Cognitive behavioural therapy (CBT)

Cognitive behavioural therapy (CBT)

We all know our brains are complex – our thought processes, emotions and behaviours are all delicately interwoven together. When you have PTSD however, a serious event or prolonged exposure to stress has left you with extremely sensitive or misaligned connections between these brain functions. This can mean that your thoughts, emotions and behaviours can be very hard to control when you have PTSD.

This is why a technique called Cognitive Behavioural Therapy (also called CBT) is such a widespread way to treat PTSD (read more about it’s effectiveness further down the page). It also has a strong track record for treating Complex Post-Traumatic Stress (C-PTSD) too. You can read some case studies of people who’ve been through successful CBT treatment for PTSD and C-PTSD here

So, what does Cognitive Behavioural Therapy mean?

‘Cognition’ is the word that sums up our thought processes, and the way we constantly analyse input from our senses and memory, to make decisions on how to behave.

As far back as the early 1900s, an Austrian psychotherapist called Alfred Adler identified that focusing on resolving unpleasant emotions and thoughts could result in successful psychotherapy. As with many of the techniques we use today, this initial basic concept has been developed and combined with other theories and practices to create something really powerful and effective.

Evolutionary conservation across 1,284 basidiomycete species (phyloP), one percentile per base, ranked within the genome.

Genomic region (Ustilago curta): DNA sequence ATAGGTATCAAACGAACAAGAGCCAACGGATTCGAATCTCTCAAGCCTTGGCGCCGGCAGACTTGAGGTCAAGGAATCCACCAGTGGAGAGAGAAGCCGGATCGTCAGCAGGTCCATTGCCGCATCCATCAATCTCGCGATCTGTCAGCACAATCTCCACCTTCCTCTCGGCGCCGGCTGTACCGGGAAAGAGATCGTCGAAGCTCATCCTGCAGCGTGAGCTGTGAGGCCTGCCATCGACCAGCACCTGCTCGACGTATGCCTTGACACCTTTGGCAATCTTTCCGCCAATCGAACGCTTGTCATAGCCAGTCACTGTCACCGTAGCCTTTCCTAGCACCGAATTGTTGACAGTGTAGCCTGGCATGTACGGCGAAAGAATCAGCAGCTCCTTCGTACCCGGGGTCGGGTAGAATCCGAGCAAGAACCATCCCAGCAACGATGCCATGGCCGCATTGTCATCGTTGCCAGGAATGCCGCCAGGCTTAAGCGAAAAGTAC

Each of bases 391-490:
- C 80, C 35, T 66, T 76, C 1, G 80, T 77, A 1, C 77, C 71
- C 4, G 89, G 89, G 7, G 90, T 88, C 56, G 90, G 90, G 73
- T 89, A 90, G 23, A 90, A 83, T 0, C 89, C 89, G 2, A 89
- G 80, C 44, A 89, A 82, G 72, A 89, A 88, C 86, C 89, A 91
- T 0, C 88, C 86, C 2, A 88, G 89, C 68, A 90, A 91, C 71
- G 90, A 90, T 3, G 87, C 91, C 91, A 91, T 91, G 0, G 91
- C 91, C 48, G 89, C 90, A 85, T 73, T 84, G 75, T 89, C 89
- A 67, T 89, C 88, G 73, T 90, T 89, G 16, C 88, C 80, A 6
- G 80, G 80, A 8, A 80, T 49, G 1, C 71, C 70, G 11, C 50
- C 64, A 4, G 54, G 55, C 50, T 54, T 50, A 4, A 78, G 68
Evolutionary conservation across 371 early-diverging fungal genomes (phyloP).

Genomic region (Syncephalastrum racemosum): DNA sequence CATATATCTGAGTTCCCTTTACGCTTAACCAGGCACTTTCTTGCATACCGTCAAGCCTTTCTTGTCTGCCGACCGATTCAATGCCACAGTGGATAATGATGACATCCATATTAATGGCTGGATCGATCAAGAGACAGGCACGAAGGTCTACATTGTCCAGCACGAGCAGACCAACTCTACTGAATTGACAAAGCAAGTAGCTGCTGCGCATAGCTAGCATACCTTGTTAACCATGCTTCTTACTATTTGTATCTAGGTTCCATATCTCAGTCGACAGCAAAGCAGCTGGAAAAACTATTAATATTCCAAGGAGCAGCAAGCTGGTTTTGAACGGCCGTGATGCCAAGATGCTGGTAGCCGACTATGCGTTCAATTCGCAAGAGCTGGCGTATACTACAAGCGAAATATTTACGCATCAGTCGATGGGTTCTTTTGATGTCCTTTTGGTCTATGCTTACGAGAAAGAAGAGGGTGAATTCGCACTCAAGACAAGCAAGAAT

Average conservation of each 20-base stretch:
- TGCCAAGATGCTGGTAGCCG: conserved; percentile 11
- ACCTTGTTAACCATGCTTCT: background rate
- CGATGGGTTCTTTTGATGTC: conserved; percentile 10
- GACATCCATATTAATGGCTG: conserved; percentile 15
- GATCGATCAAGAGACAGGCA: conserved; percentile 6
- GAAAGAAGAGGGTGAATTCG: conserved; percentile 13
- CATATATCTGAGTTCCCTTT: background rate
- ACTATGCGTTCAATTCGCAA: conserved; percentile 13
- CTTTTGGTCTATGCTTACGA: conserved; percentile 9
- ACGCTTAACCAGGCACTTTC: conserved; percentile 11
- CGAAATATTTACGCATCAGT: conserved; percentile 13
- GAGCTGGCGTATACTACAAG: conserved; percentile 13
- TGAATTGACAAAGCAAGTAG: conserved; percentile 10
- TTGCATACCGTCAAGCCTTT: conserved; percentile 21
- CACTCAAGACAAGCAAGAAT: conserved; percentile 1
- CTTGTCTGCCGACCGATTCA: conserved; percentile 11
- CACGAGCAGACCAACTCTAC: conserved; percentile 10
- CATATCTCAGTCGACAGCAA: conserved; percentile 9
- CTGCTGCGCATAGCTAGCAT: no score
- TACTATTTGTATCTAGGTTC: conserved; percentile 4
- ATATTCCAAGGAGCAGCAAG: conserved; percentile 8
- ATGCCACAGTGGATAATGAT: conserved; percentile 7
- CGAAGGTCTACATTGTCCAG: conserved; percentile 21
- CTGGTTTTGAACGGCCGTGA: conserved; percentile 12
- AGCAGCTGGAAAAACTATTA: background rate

This is now a widely used therapy. It focuses on that link between thoughts, feelings and action in one-to-one sessions, or you can have CBT in a group of people with the same challenges. There are also CBT online therapists.

How does CBT work?

CBT addresses the here and now of PTSD symptoms, it doesn’t necessarily go back over the initial cause of the PTSD. That is something other types of therapies can explore with you. CBT helps you to adjust and re-align negative thoughts, feelings and behaviours that stop you from enjoying a good quality of life.

This is achieved by breaking down the big issues that affect your day, then creating small, achievable changes, including coping strategies or new ways of thinking and acting.

‘Trauma-Focused CBT has several main components, which are often represented by using the acronym PRACTICE.

  • P – Psychoeducation and Parenting: The therapist educates the person and help them realise what trauma is and what its effects are, including the behavioural and emotional responses that it tends to trigger in people. This also involves helping them with behaviour management strategies.
  • R – Relaxation Methods: The therapist teaches the individual effective and healthy relaxation methods to reduce and manage stress. These relaxation techniques may include breathing exercises, guided imagery and progressive muscle relaxation.